. Studies show that a badmanner is among the mostfrequent complaints citizens haveabout their contacts with police(Skogan 1994, 33; Walker et al.1996, 102). Studies also showthat the most powerful predictorsof citizen satisfaction with thepolice have more to do with howpolice treated the citizen, ratherthan what the policeaccomplished (Skogan 1994, 31).Social scientists have repeatedlydemonstrated that when policeare nasty to the public, the publicis more likely to be nasty inretaliation, despite citizens’tendencies to defer to theofficer’s authority and status(Reiss 1971, 144; Sykes andClark 1975). Finally, for thoseconcerned about reducing crimeand disorder, a number of studiesshow that citizens are more likelyto obey the law and less likely tobe disorderly or violent in thefuture when those who enforcethe law do so in a manner that isnot disrespectful (Mastrofski et al.1996; Paternoster et al. 1997;Tyler 1990).The final element of policingfor people is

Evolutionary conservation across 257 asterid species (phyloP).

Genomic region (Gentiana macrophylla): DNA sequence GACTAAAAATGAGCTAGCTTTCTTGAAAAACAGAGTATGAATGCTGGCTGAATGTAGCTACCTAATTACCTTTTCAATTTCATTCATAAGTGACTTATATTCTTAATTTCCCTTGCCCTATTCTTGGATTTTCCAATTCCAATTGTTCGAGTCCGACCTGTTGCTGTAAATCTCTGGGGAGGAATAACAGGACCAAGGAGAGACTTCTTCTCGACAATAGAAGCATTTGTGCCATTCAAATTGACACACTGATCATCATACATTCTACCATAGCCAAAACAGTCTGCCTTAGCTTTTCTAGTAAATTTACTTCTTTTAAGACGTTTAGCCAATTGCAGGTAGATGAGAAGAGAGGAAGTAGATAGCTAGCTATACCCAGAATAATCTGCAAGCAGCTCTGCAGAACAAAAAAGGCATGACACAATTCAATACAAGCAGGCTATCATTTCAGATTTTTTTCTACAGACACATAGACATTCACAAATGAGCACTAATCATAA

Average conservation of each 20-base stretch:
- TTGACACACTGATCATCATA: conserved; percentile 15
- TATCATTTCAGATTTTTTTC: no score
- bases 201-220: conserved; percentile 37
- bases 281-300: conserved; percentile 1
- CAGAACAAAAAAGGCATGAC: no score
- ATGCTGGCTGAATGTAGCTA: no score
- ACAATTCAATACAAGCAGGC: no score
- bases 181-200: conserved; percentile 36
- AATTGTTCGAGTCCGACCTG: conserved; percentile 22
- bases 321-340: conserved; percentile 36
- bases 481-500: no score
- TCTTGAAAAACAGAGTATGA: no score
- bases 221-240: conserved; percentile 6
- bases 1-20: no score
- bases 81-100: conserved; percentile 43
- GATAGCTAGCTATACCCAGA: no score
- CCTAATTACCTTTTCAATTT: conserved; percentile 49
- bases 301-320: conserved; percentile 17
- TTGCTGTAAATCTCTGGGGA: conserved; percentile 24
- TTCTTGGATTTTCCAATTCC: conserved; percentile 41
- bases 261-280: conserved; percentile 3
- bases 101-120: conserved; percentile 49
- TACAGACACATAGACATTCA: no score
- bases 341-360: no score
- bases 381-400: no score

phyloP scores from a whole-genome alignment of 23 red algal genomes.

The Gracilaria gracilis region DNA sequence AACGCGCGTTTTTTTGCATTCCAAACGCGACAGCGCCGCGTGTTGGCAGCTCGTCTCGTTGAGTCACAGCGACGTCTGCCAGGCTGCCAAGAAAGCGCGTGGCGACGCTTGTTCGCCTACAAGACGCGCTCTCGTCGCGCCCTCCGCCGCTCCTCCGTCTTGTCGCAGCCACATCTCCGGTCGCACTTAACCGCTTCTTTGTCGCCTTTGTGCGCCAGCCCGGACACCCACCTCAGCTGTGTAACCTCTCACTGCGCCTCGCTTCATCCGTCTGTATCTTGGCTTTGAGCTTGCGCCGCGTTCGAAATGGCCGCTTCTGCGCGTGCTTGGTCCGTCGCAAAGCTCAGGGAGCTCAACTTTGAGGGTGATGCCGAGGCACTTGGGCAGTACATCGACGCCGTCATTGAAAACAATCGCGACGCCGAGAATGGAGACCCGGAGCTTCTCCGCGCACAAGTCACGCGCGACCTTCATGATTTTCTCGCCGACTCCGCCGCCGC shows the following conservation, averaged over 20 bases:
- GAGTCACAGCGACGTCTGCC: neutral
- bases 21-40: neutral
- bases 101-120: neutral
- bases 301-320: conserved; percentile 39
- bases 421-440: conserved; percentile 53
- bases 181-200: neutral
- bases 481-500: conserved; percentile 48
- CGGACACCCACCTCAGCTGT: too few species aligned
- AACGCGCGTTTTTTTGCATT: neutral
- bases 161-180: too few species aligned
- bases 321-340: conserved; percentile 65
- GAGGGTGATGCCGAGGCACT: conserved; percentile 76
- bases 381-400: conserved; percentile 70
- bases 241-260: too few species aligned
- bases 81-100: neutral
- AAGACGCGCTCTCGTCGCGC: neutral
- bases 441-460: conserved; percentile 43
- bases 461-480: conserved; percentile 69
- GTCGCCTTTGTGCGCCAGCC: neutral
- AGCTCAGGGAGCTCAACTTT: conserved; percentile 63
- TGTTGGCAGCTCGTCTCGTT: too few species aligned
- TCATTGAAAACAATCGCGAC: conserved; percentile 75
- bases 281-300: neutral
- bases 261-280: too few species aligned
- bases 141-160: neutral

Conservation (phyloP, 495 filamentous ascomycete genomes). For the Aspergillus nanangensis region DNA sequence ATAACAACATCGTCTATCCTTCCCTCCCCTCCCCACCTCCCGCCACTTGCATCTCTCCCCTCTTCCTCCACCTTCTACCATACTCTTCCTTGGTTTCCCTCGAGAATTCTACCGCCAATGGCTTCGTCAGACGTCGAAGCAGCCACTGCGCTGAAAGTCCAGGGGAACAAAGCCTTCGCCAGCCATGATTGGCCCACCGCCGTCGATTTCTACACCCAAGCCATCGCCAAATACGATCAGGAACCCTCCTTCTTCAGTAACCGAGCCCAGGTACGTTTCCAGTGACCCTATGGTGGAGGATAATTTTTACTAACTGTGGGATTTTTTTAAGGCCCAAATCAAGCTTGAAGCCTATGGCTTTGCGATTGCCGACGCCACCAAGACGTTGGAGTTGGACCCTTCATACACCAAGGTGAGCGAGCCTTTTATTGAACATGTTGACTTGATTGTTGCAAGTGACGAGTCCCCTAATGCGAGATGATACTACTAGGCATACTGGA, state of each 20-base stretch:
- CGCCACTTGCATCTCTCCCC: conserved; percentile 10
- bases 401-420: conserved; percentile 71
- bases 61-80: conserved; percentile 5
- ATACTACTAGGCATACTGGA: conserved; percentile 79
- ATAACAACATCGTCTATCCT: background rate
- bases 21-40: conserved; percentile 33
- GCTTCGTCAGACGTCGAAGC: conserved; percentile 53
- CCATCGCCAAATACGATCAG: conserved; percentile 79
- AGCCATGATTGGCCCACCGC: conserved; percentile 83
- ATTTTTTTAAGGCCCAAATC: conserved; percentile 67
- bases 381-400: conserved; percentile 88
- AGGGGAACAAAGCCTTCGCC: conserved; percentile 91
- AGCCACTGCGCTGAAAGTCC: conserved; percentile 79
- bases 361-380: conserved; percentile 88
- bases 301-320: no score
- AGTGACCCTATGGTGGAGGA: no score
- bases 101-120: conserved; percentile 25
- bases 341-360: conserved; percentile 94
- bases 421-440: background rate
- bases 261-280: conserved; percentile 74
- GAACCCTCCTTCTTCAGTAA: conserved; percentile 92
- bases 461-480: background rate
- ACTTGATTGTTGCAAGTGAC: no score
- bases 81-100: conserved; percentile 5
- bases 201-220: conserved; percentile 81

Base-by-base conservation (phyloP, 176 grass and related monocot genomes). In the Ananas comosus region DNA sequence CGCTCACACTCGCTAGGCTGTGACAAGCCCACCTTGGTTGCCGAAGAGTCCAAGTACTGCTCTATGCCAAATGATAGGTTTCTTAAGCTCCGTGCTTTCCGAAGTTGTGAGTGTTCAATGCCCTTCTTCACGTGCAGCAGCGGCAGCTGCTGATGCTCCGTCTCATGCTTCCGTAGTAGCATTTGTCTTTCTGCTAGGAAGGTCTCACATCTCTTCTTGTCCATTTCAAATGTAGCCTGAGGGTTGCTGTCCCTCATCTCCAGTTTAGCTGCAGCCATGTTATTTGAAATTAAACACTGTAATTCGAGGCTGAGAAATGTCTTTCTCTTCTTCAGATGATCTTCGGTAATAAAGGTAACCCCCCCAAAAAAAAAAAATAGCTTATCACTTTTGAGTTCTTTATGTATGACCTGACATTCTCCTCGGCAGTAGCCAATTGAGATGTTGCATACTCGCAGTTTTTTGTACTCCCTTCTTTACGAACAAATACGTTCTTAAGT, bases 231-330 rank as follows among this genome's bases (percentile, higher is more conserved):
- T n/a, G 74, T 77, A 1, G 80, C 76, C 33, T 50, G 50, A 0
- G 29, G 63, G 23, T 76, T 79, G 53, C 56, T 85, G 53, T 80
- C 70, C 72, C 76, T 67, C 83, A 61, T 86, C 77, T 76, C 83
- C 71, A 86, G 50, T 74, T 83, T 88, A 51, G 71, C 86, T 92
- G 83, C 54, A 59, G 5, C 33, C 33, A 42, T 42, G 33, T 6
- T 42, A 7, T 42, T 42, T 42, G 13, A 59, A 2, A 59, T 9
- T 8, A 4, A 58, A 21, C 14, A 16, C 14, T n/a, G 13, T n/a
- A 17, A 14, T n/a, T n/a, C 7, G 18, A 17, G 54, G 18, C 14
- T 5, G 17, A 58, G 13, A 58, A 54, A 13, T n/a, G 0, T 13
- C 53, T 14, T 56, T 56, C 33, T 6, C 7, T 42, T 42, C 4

, particularlyimportant for public officialswhose special trust is to apply awide range of powers to enforcethe laws and maintain peace. TomTyler (1990; 1997) found thatcitizens who perceived that theywere treated fairly by legalofficials, such as the police, alsoreported a stronger inclination toobey the law in the future. Thefactor having the greatest impacton people’s feelings about lawand legal authority was theirperception of a fair procedure, animpact substantially greater thanthat of the citizen’s sense of thefavorableness or fairness of theoutcome. Tyler found that themost important elements of procedural fairness were people’strust in the authorities’ motives,
 An essentiaelement of quality service is having proper manners.